Q&A: Handling Tantrums

Each week Michele Borba answers your parenting questions right here on her blog. If you have a parenting problem or question leave a comment on this post and you may have yours answered next week!

How do i stop my 2 year old tantrums? She likes to scream, get on the floor, the whole works. In public it is hard to deal with. What do I do to train her not do deal with her frustrations in this way?
--Anna

My 6 year old daughter has some annoying habits. If things aren't going her way she gets the worst attitude. One that sometimes includes refusing to do things and having temper tantrums.What do I do?
--Chrissy Mealy

Ahha! Tantrums!!! Rest assured this is one of the most annoying kid behaviors. I get more questions about tantrums then just about any other topic. But there is one huge parenting secret: A tantrum is a device kids use to get what they want because they've learned it works. The secret to stopping them is don't ever give in to the outburst. That said, here are a few tips to start reducing those tantrums.

Step 1. Anticipate the Tantrum to Prevent the Outburst
The biggest mistake we make is waiting until our kids are in full meltdown to deal with their out-of-control behavior. Your best bet is to anticipate its onset before the explosion. Watch for your child's unique tantrum pre-signs-tension, antsy, the first whimper-and immediately redirect his behavior: “Look, at that little boy over there.” “Want to get out of the stroller and push it with Mommy?” Sometimes it helps pointing out your kid's frustration signs: “Looks like you're getting tired. Let's take a walk.” Little tykes don't yet have the maturity to gauge their emotions, so you'll need to be their self-regulator at first. If you see your youngster getting frustrated, that's the time to try calming down techniques to help her stay in control. Get eye to eye and talk soothingly to her: rub her back, hold her gently or hum a relaxing song. Sometimes putting what your child feels into words can stop an explosion: “Waiting is hard, especially when you want to go home right this minute.” She might not have the language to express his frustrations, so hearing you say them can be reassuring. Once you figure out what works best for your child's temperament, use it quickly. Kids' behavior can turn into a full-blown tornado in record time.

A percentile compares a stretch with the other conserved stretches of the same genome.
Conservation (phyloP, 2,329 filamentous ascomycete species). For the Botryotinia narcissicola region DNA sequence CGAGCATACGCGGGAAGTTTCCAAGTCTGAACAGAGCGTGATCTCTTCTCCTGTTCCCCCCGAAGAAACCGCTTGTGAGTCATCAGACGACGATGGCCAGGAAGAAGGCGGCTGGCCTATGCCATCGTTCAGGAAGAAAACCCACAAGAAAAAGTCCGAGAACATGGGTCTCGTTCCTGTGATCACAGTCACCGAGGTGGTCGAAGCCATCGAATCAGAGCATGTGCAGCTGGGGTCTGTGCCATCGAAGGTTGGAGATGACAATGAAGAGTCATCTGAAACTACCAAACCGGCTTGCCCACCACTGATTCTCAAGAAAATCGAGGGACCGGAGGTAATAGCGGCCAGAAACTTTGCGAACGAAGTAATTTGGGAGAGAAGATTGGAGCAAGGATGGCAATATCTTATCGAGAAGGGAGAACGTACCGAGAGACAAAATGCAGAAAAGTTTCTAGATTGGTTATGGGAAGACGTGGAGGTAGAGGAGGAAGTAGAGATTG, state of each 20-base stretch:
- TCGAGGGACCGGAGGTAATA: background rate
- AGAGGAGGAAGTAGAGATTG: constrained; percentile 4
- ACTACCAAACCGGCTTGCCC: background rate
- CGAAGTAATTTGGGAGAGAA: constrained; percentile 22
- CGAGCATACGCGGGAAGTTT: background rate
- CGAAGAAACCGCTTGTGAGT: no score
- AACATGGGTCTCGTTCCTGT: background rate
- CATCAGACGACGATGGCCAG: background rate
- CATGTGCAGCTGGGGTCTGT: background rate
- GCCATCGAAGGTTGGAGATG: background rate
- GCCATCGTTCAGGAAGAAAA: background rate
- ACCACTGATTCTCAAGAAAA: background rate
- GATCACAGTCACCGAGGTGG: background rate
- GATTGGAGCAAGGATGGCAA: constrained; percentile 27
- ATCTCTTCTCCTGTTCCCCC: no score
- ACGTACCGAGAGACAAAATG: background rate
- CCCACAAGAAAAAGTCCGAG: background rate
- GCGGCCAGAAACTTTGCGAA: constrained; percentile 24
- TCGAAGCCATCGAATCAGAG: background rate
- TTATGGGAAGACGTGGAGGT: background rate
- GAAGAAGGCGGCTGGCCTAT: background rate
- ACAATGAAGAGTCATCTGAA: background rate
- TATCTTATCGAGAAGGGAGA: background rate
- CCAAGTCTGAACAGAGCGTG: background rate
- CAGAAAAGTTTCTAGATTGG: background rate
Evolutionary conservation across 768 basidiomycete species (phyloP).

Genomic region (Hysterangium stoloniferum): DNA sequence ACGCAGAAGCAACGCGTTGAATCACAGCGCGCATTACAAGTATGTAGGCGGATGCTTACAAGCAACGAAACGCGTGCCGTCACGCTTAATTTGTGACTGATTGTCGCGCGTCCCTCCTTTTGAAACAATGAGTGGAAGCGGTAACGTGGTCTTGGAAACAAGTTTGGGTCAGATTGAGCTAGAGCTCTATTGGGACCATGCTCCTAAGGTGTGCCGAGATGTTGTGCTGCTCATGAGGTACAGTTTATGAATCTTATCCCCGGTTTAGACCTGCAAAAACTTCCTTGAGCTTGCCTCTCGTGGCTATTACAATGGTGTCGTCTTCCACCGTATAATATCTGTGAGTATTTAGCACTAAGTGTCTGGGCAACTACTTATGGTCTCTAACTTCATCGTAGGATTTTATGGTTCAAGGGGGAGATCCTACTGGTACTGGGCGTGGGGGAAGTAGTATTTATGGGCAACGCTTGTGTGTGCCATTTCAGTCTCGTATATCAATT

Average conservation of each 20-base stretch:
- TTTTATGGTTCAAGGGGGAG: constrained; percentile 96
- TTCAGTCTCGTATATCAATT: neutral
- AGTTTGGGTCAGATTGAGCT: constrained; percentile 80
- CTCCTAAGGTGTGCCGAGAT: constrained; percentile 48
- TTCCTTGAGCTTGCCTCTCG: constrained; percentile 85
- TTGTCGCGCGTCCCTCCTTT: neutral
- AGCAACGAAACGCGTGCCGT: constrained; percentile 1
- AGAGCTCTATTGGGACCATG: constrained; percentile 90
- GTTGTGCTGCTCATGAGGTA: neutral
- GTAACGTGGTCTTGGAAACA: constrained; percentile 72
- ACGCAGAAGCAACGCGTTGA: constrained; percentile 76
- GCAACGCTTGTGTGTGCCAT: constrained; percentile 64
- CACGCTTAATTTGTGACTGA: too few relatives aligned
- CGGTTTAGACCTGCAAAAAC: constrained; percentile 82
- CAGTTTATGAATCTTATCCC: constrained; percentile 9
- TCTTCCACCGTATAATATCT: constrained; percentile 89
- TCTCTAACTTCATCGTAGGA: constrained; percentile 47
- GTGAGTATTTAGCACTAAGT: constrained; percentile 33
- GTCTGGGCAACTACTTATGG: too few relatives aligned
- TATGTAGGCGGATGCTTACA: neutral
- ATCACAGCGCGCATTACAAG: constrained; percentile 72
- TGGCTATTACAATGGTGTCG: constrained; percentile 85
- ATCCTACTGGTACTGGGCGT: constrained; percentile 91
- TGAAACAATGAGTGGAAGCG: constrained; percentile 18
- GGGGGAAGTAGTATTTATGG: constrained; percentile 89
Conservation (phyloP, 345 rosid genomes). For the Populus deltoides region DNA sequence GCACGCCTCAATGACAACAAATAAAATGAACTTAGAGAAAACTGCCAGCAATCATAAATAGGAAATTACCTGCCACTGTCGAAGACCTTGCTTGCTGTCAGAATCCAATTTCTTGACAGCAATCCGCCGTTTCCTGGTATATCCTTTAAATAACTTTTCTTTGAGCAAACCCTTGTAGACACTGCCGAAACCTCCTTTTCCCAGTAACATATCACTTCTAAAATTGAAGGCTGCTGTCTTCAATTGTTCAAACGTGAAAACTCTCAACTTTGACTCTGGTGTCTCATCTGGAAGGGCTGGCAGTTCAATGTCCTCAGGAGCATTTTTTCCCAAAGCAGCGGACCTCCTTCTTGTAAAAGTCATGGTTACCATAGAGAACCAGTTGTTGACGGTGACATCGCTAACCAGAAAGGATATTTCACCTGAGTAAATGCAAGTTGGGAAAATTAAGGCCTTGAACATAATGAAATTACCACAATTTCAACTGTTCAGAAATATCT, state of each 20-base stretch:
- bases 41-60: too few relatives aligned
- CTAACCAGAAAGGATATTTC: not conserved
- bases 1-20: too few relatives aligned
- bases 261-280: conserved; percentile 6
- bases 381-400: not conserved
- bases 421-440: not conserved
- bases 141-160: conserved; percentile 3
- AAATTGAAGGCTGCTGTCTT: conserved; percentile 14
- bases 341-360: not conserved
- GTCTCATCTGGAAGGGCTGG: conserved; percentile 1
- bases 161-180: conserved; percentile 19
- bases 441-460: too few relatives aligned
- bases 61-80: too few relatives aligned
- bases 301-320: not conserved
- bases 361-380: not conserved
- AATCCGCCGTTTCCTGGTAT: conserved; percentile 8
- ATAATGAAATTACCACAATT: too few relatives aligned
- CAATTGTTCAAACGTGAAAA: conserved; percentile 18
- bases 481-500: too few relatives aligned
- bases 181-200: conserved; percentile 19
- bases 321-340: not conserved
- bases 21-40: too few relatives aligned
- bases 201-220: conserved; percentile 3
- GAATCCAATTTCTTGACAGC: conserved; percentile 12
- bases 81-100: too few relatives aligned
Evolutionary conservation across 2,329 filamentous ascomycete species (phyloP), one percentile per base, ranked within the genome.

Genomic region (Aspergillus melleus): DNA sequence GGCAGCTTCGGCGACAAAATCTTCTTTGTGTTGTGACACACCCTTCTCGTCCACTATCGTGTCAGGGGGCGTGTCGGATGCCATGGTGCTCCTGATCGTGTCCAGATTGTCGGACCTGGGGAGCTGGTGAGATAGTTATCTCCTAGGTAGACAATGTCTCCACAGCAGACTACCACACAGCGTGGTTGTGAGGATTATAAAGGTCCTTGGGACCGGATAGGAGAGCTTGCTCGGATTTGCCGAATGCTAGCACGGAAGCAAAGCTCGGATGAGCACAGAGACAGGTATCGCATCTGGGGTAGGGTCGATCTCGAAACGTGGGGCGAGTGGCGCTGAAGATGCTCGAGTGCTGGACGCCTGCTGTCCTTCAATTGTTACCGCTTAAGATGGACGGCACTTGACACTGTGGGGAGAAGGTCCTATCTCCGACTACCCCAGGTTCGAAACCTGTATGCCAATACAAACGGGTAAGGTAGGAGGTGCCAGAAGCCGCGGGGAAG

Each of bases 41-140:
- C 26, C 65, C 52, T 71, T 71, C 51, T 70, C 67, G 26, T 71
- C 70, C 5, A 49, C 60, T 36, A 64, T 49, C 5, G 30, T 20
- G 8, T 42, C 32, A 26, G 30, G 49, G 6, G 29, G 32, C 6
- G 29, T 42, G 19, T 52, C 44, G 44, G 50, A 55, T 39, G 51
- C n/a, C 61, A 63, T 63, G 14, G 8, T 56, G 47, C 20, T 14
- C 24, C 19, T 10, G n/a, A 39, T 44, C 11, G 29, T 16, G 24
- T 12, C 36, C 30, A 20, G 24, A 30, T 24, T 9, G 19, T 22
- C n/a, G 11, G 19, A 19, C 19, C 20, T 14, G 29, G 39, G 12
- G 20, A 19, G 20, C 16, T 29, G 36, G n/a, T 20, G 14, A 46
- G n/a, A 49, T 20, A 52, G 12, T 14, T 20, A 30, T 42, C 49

Step 2. Set a Zero Tolerance Policy for Tantrums
Once your child explodes, absolutely refuse to interact with your child until the tantrum subsides. She needs to know this behavior will not be tolerated. Don't coax, yell, spank, or try to reason with your kid: it usually never works. Besides, she won't hear you above her screams. Do not respond in any way. Don't even make eye contact. It's sometimes necessary to gently hold a really out-of-control kid to keep him from hurting himself or others, but once he's at a safer point, go about your business.

Step 3. Consistently Use the 'No Tantrum' Policy Everywhere
Once your establish your behavior policy, it's critical that you use the same response every time she acts out so he knows you mean business. That also means when you're in public. Remove your kid from the scene: find a private area or go to the car until she acts right, or leave altogether. Yep, it's inconvenient, but you can't tolerate her inappropriate behavior. Consistency is critical in squelching out-of-control behaviors.

Step 4. Teach Positive Alternatives to Losing Control
When you're both calm, talk about appropriate ways to handle frustrations. Teach her a few feeling words--such as angry, mad, sad, tired or frustrated--then encourage him label how he feels: “I'm mad” or “I feel really cranky.” Though tantrums are never pleasant, you can use them to teach important lessons on communicating needs and handling frustrations appropriately.

Step 5. For Kid OLDER Than Three
The best consequence for persistent tantrums is time out but it generally isn't advisable until around 3 years old. Handle the tantrum the minute it occurs-don't wait to deal with it later. Calmly move your kid to a secluded spot or selected “time out” area. Make sure no TV, toys, or other kids are around. The time out is one minute per age of the child--and time starts once the child is CALM. This must be enforced everyplace and anytime. You should see a gradual diminishment in the behavior. Gradual. BE CONSISTENT.

Hang tough Moms!

Click here to read more of Michele Borba's Q&As, or leave a comment below with your own questions and it may be answered next week.



Dr. Michele Borba is the author of No More Misbehavin': 38 Difficult Behaviors and How to Stop Them .

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